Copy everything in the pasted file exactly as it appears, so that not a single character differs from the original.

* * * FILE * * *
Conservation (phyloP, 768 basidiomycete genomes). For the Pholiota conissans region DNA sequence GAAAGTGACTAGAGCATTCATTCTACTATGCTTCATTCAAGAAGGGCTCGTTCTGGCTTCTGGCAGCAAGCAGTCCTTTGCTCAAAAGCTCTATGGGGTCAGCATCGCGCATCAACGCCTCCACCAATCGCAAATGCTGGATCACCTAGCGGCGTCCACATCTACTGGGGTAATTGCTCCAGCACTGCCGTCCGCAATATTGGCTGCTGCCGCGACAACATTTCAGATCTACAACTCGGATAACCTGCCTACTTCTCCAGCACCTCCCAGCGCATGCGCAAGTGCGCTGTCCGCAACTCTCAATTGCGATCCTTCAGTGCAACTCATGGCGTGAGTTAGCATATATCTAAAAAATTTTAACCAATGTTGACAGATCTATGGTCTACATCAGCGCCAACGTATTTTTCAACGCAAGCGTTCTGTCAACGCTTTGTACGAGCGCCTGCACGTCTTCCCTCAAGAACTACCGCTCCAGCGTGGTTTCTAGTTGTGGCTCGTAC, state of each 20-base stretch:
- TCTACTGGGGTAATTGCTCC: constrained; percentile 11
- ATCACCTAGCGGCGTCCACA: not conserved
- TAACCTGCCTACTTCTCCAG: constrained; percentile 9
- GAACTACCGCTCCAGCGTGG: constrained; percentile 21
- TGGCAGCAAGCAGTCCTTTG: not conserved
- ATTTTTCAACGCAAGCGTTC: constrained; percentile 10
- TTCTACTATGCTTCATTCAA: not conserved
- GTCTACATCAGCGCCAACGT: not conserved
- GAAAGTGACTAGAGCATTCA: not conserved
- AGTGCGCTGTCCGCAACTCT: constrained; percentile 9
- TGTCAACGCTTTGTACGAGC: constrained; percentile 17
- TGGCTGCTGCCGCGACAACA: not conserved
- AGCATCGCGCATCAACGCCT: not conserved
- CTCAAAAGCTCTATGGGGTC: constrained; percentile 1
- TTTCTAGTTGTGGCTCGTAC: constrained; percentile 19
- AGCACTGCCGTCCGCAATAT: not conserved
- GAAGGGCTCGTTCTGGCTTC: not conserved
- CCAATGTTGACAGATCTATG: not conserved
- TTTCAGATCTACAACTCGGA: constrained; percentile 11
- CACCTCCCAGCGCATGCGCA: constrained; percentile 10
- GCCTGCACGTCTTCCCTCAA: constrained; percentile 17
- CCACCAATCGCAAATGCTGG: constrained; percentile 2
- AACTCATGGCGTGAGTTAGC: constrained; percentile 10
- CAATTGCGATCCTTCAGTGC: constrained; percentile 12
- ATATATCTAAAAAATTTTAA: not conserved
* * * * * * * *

Conservation (phyloP, 768 basidiomycete genomes). For the Pholiota conissans region DNA sequence GAAAGTGACTAGAGCATTCATTCTACTATGCTTCATTCAAGAAGGGCTCGTTCTGGCTTCTGGCAGCAAGCAGTCCTTTGCTCAAAAGCTCTATGGGGTCAGCATCGCGCATCAACGCCTCCACCAATCGCAAATGCTGGATCACCTAGCGGCGTCCACATCTACTGGGGTAATTGCTCCAGCACTGCCGTCCGCAATATTGGCTGCTGCCGCGACAACATTTCAGATCTACAACTCGGATAACCTGCCTACTTCTCCAGCACCTCCCAGCGCATGCGCAAGTGCGCTGTCCGCAACTCTCAATTGCGATCCTTCAGTGCAACTCATGGCGTGAGTTAGCATATATCTAAAAAATTTTAACCAATGTTGACAGATCTATGGTCTACATCAGCGCCAACGTATTTTTCAACGCAAGCGTTCTGTCAACGCTTTGTACGAGCGCCTGCACGTCTTCCCTCAAGAACTACCGCTCCAGCGTGGTTTCTAGTTGTGGCTCGTAC, state of each 20-base stretch:
- TCTACTGGGGTAATTGCTCC: constrained; percentile 11
- ATCACCTAGCGGCGTCCACA: not conserved
- TAACCTGCCTACTTCTCCAG: constrained; percentile 9
- GAACTACCGCTCCAGCGTGG: constrained; percentile 21
- TGGCAGCAAGCAGTCCTTTG: not conserved
- ATTTTTCAACGCAAGCGTTC: constrained; percentile 10
- TTCTACTATGCTTCATTCAA: not conserved
- GTCTACATCAGCGCCAACGT: not conserved
- GAAAGTGACTAGAGCATTCA: not conserved
- AGTGCGCTGTCCGCAACTCT: constrained; percentile 9
- TGTCAACGCTTTGTACGAGC: constrained; percentile 17
- TGGCTGCTGCCGCGACAACA: not conserved
- AGCATCGCGCATCAACGCCT: not conserved
- CTCAAAAGCTCTATGGGGTC: constrained; percentile 1
- TTTCTAGTTGTGGCTCGTAC: constrained; percentile 19
- AGCACTGCCGTCCGCAATAT: not conserved
- GAAGGGCTCGTTCTGGCTTC: not conserved
- CCAATGTTGACAGATCTATG: not conserved
- TTTCAGATCTACAACTCGGA: constrained; percentile 11
- CACCTCCCAGCGCATGCGCA: constrained; percentile 10
- GCCTGCACGTCTTCCCTCAA: constrained; percentile 17
- CCACCAATCGCAAATGCTGG: constrained; percentile 2
- AACTCATGGCGTGAGTTAGC: constrained; percentile 10
- CAATTGCGATCCTTCAGTGC: constrained; percentile 12
- ATATATCTAAAAAATTTTAA: not conserved